Researchers have transformed human embryonic stem cells into nerve cells that helped mice regain the ability to learn and remember, a notable feat in stem cell research that could lead to new models for drug screening and discovery.
In what may be the first experiment of its kind, researchers have used microvesicles derived from mesenchymal bone marrow cells to treat brain cancer.
Scientists may be one step closer to using stem cells to treat patients with Parkinson's disease. International Stem Cell Corp. has developed a method to treat the common neurodegenerative disease by replacing lost neurons with new neuronal cells derived from human parthenogenetic stem cells.
Researchers at the University of Wisconsin, Madison, may have found a way to personalize therapies for neurodegenerative diseases like Parkinson's by transforming a monkey's skin cells and implanting them back into its brain.
There's no question that diabetes is on the rise worldwide. The World Health Organization estimates that diabetes will be the seventh leading cause of death in 2030. Up to 25% of this population will get a foot ulcer at some point in their life.
Up until now, the origin of aggressive ovarian cancer has eluded scientists. But researchers at Cornell University have discovered the source of stem cell-like cells that can give rise to ovarian cancer in mice.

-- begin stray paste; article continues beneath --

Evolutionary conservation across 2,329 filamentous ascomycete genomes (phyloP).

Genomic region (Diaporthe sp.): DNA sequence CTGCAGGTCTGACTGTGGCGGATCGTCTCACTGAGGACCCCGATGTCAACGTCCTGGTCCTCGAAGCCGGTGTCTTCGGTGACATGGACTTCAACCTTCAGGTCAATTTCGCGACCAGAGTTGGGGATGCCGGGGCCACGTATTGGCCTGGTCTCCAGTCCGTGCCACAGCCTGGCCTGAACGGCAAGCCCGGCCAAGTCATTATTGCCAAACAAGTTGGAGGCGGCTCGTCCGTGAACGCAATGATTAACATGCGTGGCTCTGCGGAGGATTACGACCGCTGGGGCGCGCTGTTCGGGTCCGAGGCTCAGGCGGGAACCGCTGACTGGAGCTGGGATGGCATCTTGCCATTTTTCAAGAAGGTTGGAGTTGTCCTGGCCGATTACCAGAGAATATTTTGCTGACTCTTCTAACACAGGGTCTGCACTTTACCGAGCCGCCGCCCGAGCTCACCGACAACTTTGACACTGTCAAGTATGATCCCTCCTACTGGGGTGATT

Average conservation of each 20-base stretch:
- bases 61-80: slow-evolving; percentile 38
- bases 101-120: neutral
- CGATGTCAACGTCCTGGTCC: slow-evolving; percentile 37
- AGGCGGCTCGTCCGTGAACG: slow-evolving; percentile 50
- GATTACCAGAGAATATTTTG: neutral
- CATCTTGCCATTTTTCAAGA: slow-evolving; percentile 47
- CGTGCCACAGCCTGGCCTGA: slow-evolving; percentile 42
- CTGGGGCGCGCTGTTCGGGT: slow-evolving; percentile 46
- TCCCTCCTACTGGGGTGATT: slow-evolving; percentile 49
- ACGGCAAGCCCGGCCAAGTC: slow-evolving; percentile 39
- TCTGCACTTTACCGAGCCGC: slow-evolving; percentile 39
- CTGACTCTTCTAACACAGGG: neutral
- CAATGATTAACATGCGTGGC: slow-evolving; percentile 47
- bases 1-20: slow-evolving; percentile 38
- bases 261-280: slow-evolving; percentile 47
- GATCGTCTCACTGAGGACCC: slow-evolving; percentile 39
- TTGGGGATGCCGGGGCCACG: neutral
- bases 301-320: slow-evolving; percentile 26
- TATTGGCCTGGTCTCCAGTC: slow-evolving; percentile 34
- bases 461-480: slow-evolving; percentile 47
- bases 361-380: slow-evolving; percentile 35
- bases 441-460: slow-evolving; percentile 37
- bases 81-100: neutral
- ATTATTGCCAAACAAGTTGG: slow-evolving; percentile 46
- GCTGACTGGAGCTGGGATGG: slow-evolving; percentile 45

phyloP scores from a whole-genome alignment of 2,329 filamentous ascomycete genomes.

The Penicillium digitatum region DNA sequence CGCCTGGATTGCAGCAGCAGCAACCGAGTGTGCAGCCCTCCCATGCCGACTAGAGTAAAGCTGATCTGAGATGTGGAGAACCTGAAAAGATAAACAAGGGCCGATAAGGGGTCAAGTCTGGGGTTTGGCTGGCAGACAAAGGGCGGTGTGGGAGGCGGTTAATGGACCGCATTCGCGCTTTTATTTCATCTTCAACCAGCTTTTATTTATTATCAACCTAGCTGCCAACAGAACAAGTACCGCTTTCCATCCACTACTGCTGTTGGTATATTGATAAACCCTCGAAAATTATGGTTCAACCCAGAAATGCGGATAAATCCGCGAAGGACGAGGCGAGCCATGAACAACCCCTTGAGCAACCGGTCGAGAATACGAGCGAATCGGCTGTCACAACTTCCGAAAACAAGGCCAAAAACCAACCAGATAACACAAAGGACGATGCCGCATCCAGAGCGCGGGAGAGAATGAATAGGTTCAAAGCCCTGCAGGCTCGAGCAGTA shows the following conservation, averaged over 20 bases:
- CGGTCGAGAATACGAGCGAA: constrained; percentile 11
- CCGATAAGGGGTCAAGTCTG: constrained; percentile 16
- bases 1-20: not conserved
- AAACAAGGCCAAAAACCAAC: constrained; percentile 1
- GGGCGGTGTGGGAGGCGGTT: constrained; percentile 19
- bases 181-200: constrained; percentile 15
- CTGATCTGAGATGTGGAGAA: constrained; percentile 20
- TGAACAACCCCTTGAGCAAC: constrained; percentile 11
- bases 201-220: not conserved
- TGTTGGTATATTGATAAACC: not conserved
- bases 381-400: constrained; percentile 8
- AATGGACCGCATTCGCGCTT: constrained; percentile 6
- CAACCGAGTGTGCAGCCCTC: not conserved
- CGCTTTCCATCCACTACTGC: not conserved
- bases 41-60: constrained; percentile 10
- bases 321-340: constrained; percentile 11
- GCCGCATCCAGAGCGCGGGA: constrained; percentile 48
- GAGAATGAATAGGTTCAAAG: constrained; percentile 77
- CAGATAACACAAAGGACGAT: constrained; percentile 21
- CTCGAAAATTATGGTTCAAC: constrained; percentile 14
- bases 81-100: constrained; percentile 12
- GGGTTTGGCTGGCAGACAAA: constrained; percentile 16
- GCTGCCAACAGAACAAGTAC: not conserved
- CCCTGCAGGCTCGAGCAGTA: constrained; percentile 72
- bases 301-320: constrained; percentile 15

Researchers from the Oregon Health & Science University Doernbecher Children's Hospital claim to have developed a method to grow liver stem cells in culture, a breakthrough that could be significant in advancing hepatitis research, transplantation for cirrhosis and other chronic liver conditions, and for conducting drug-metabolism and toxicity studies.
Eleven scientists have been named winners of the Breakthrough Prize in Life Sciences prize. The scientists, whose specialties include genetics, stem cells and cancer, will receive $3 million each to pursue scientific projects.
The first clinical study to put induced pluripotent stem (iPS) cells into humans is soon to get under way in Japan, where an institutional review board at the Institute for Biomedical Research and Innovation gave conditional approval.
Bone marrow stem cells may provide a way to target and treat inactive tuberculosis, which can hide in the body and emerge later on down the road, well after aggressive drug therapy.